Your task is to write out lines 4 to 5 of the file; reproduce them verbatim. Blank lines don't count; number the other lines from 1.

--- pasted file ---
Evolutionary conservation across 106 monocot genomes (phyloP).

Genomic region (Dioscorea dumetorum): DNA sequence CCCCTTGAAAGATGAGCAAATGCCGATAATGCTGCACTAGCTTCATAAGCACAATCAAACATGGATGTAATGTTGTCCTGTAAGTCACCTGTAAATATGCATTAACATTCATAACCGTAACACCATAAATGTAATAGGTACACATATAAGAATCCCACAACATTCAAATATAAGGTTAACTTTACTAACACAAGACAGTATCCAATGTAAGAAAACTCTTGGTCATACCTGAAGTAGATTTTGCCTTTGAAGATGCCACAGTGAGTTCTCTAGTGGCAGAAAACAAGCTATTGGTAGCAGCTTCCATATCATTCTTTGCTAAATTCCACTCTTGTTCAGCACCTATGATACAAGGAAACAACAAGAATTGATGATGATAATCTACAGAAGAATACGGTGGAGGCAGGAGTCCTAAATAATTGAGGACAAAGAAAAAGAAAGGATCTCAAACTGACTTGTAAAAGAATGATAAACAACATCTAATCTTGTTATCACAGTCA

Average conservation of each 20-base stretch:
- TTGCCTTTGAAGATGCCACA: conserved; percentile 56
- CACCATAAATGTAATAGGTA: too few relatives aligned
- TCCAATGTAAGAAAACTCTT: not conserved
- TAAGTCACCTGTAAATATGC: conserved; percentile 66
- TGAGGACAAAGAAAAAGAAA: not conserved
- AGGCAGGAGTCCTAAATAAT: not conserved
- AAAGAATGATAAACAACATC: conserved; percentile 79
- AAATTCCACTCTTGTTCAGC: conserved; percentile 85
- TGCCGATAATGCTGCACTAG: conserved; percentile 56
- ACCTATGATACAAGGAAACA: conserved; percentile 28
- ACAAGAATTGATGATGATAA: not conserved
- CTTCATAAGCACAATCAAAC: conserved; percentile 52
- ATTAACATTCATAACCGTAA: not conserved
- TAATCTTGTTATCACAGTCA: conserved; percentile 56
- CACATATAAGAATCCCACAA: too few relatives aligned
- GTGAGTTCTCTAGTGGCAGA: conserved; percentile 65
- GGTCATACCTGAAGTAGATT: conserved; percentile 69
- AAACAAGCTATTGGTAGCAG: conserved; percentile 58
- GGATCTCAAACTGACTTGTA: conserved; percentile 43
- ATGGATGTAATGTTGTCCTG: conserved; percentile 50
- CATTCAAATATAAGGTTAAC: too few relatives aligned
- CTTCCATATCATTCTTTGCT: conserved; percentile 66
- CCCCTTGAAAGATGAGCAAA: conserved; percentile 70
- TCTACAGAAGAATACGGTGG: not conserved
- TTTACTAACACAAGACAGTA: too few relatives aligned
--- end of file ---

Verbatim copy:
- TTGCCTTTGAAGATGCCACA: conserved; percentile 56
- CACCATAAATGTAATAGGTA: too few relatives aligned